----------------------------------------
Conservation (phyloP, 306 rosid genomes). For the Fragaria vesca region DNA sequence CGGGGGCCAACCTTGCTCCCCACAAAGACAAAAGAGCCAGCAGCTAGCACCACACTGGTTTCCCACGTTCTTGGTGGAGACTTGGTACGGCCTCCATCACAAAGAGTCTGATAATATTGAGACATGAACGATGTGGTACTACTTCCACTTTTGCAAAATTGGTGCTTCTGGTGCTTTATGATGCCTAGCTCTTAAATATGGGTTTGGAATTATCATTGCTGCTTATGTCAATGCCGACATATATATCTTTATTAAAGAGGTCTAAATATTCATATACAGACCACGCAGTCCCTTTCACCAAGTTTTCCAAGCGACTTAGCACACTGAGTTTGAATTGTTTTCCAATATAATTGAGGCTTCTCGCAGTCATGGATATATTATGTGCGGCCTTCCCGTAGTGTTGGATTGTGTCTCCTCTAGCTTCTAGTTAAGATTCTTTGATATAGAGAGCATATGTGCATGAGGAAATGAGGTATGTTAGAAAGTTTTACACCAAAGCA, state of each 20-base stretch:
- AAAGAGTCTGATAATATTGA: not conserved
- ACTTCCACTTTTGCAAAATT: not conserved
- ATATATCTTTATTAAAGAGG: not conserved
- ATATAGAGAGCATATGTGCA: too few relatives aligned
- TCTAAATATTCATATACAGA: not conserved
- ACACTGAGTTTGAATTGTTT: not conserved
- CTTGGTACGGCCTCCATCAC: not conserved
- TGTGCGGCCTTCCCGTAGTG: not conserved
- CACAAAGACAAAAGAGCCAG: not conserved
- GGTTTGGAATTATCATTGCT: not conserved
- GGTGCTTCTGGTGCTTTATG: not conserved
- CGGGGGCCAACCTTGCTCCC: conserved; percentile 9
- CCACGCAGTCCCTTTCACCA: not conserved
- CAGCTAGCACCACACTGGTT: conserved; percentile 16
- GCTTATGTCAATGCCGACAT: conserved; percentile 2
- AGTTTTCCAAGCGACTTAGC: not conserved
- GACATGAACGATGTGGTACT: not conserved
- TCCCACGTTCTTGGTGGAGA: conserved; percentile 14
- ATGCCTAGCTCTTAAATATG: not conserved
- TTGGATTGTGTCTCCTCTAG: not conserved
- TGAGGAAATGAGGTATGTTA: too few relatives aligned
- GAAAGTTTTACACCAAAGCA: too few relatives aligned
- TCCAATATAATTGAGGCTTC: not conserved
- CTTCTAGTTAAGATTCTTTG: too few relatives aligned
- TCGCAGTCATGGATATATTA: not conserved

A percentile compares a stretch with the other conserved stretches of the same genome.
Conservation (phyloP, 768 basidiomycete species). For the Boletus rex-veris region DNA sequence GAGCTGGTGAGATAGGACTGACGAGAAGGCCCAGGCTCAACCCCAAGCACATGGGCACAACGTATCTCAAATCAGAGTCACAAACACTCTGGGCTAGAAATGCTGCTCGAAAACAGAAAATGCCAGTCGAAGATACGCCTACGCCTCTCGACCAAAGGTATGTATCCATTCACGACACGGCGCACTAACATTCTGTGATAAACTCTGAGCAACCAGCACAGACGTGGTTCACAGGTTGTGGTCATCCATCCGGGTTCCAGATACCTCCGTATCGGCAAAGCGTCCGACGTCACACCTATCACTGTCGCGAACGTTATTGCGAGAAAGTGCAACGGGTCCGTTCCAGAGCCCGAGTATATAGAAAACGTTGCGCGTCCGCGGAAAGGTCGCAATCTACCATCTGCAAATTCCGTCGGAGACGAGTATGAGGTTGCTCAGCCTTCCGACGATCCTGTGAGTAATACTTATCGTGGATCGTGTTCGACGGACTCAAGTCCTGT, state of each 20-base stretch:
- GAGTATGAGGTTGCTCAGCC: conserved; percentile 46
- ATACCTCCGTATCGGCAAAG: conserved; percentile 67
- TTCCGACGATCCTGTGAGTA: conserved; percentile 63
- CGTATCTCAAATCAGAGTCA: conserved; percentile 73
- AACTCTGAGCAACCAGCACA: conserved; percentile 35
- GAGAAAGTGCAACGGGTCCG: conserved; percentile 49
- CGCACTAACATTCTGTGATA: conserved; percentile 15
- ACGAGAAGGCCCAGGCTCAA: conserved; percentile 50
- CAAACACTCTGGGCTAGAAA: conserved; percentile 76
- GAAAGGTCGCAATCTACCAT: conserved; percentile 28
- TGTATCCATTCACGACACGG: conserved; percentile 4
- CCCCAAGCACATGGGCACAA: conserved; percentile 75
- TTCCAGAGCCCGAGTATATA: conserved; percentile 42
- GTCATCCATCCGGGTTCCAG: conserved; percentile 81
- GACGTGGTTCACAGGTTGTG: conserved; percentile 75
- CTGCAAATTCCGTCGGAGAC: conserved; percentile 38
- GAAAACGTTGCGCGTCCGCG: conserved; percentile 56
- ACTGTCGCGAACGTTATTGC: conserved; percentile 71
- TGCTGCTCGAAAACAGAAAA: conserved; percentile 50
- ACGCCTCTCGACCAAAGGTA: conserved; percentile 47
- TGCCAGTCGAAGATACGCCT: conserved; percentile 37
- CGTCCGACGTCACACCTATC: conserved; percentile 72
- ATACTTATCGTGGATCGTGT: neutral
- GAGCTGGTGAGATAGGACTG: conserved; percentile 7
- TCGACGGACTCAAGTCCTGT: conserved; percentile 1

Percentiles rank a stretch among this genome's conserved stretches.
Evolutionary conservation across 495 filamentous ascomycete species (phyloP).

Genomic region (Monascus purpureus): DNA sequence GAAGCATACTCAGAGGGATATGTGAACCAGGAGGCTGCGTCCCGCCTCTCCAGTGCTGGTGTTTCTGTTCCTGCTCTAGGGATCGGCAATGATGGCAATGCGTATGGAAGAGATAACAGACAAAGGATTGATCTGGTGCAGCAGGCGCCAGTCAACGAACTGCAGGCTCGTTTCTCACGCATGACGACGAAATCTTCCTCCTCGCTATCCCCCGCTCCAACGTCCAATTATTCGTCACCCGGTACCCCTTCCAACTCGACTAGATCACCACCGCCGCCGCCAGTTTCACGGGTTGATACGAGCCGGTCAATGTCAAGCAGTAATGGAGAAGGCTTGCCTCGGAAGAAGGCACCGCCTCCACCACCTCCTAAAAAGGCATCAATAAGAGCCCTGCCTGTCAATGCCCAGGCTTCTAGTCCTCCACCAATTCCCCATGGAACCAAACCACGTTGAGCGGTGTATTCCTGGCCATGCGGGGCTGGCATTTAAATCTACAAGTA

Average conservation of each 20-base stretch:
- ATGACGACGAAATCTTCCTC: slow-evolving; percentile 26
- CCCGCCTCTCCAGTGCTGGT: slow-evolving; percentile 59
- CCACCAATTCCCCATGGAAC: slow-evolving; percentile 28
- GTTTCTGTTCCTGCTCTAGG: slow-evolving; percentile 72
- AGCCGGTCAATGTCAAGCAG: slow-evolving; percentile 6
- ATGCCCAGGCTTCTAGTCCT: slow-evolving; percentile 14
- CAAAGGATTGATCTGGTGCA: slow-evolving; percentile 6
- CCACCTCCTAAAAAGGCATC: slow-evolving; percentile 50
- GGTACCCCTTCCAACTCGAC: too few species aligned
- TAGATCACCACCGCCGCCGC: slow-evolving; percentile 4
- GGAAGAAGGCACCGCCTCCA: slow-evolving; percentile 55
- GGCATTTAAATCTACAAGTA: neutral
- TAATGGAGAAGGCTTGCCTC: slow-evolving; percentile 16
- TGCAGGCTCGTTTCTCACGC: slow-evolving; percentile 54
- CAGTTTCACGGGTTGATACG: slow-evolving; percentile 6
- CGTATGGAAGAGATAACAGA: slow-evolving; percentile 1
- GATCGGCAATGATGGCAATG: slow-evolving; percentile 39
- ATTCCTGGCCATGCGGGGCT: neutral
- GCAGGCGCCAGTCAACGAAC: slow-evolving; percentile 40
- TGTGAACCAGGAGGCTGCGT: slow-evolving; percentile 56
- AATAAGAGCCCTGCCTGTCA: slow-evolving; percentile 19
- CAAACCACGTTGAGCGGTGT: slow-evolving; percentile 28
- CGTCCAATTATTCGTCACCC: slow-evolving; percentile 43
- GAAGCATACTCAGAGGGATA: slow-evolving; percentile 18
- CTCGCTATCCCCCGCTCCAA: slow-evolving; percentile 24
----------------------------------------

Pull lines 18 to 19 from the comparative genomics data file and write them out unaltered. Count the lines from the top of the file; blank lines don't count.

- GACATGAACGATGTGGTACT: not conserved
- TCCCACGTTCTTGGTGGAGA: conserved; percentile 14